I would like to start by reexamining the claim that statins cut heart attack incidence by a third. What exactly does this mean? A meta study reviewing seven drug trials, involving in total 42,848 patients, ranging over a three to five year period, showed a 29% decreased risk of a major cardiac event (Thavendiranathan et al., 2006). But because heart attacks were rare among this group, what this translates to in absolute terms is that 60 patients would need to be treated for an average of 4.3 years to protect one of them from a single heart attack. However, essentially all of them will experience increased frailty and mental decline, a subject to which I will return in depth later on in this essay.
The impact of the damage due to the statin anti-cholesterol mythology extends far beyond those who actually consume the statin pills. Cholesterol has been demonized by the statin industry, and as a consequence Americans have become conditioned to avoid all foods containing cholesterol. This is a grave mistake, as it places a much bigger burden on the body to synthesize sufficient cholesterol to support the body's needs, and it deprives us of several essential nutrients. I am pained to watch someone crack open an egg and toss out the yolk because it contains "too much" cholesterol. Eggs are a very healthy food, but the yolk contains all the important nutrients. After all, the yolk is what allows the chick embryo to mature into a chicken. Americans are currently experiencing widespread deficiencies in several crucial nutrients that are abundant in foods that contain cholesterol, such as choline, zinc, niacin, vitamin A and vitamin D.
Cholesterol is a remarkable substance, without which all of us would die. There are three distinguishing factors which give animals an advantage over plants: a nervous system, mobility, and cholesterol. Cholesterol, absent from plants, is the key molecule that allows animals to have mobility and a nervous system. Cholesterol has unique chemical properties that are exploited in the lipid bilayers that surround all animal cells: as cholesterol concentrations are increased, membrane fluidity is decreased, up to a certain critical concentration, after which cholesterol starts to increase fluidity (Haines, 2001). Animal cells exploit this property to great advantage in orchestrating ion transport, which is essential for both mobility and nerve signal transport. Animal cell membranes are populated with a large number of specialized island regions appropriately called lipid rafts. Cholesterol gathers in high concentrations in lipid rafts, allowing ions to flow freely through these confined regions. Cholesterol serves a crucial role in the non-lipid raft regions as well, by preventing small charged ions, predominantly sodium (Na+) and potassium (K+), from leaking across cell membranes. In the absence of cholesterol, cells would have to expend a great deal more energy pulling these leaked ions back across the membrane against a concentration gradient.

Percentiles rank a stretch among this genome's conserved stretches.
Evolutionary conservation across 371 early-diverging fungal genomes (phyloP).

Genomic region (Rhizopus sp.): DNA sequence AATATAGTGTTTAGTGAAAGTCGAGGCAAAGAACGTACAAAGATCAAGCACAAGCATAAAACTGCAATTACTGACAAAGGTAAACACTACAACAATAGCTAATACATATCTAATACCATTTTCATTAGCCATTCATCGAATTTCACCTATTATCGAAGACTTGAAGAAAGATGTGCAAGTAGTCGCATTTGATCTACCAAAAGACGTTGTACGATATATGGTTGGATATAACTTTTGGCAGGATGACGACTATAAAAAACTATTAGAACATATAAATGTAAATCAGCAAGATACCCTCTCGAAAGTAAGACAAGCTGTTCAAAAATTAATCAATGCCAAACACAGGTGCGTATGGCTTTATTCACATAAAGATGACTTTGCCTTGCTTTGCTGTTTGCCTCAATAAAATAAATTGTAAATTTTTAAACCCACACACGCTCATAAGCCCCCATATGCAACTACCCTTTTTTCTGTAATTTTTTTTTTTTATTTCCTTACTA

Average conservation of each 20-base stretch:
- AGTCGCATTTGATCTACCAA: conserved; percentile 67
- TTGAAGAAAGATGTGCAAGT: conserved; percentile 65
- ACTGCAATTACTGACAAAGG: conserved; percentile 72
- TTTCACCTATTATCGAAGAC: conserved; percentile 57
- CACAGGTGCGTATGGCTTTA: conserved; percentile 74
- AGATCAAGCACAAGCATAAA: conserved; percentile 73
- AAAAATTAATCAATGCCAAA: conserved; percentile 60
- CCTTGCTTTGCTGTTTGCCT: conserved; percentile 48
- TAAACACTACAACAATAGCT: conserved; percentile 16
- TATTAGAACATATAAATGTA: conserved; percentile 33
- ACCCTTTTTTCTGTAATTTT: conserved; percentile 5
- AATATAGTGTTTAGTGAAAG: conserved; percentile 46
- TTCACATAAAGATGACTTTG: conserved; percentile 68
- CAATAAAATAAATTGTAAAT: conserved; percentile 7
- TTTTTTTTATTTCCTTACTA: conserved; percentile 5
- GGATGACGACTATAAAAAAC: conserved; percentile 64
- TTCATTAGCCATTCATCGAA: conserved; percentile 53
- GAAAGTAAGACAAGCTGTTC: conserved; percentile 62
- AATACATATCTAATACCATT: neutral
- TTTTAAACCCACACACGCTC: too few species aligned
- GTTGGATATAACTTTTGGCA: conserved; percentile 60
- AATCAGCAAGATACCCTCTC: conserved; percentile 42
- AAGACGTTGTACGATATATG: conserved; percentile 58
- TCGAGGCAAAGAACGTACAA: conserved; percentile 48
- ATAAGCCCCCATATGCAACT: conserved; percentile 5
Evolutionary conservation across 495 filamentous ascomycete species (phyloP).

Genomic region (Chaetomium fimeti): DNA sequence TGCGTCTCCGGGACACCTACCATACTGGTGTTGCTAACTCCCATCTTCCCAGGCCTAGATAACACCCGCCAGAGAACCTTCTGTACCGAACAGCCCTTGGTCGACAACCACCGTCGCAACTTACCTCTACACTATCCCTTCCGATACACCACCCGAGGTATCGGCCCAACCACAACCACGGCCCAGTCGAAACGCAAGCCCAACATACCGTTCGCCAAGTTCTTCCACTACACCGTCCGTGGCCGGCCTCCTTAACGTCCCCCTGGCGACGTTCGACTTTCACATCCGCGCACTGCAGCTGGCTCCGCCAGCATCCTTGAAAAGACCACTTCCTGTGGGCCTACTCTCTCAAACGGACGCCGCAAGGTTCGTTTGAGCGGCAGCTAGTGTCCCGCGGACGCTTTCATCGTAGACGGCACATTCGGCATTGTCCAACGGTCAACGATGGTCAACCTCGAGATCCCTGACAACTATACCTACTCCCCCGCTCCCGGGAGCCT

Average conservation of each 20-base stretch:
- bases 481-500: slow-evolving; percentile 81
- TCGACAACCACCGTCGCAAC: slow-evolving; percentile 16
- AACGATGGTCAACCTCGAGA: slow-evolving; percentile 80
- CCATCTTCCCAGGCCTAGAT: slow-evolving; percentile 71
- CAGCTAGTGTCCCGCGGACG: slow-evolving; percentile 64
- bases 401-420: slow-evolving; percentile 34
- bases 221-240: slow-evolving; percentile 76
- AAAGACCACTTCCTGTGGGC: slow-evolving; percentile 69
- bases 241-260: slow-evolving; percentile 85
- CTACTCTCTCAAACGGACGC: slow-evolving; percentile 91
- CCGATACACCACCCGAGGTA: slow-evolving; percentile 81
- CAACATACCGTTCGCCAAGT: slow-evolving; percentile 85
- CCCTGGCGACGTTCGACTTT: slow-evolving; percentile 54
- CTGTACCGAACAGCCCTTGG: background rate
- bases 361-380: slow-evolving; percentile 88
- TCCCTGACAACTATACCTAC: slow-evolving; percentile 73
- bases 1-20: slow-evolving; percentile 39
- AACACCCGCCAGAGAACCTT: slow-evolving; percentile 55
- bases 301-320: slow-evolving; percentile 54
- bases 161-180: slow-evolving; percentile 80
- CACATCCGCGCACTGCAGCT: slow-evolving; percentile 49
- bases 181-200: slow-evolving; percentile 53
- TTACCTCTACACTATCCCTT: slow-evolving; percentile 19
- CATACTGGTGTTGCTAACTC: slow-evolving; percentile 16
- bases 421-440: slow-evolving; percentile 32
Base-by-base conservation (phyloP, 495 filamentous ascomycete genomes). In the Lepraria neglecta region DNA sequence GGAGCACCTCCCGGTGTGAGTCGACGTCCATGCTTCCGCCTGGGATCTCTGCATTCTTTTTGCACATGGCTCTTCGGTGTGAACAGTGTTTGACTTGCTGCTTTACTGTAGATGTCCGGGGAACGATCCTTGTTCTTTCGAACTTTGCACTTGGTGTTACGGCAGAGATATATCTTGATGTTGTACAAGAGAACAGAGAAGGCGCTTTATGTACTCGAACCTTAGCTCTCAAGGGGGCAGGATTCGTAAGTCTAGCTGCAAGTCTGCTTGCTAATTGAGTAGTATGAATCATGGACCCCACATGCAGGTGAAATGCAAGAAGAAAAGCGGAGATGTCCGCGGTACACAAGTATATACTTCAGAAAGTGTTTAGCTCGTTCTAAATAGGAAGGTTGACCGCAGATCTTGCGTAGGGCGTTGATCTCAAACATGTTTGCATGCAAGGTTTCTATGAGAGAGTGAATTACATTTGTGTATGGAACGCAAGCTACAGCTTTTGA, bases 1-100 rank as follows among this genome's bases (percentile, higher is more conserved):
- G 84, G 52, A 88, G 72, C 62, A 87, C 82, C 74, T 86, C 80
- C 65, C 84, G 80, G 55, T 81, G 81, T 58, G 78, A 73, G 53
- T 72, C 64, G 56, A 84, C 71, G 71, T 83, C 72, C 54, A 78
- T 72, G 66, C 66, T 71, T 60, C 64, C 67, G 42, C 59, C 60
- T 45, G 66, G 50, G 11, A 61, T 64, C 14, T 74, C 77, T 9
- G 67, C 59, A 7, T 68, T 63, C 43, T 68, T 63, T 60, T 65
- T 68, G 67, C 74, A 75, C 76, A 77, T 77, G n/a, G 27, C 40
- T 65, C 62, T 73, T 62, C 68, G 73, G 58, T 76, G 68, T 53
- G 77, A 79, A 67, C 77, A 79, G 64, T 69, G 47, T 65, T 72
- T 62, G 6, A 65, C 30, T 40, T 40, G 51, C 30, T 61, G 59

In addition to this essential role in ion transport, cholesterol is the precursor to vitamin D3, the sex hormones, estrogen, progesterone, and testosterone, and the steroid hormones such as cortisone. Cholesterol is absolutely essential to the cell membranes of all of our cells, where it protects the cell not only from ion leaks but also from oxidation damage to membrane fats. While the brain contains only 2% of the body's weight, it houses 25% of the body's cholesterol. Cholesterol is vital to the brain for nerve signal transport at synapses and through the long axons that communicate from one side of the brain to the other. Cholesterol sulfate plays an important role in the metabolism of fats via bile acids, as well as in immune defenses against invasion by pathogenic organisms.
Statin drugs inhibit the action of an enzyme, HMG coenzyme A reductase, that catalyses an early step in the 25-step process that produces cholesterol. This step is also an early step in the synthesis of a number of other powerful biological substances that are involved in cellular regulation processes and antioxidant effects. One of these is coenzyme Q10, present in the greatest concentration in the heart, which plays an important role in mitochondrial energy production and acts as a potent antioxidant (Gottlieb et al., 2000). Statins also interfere with cell-signaling mechanisms mediated by so-called G-proteins, which orchestrate complex metabolic responses to stressed conditions. Another crucial substance whose synthesis is blocked is dolichol, which plays a crucial role in the endoplasmic reticulum. We can't begin to imagine what diverse effects all of this disruption, due to interference with HMG coenzyme A reductase, might have on the cell's ability to function.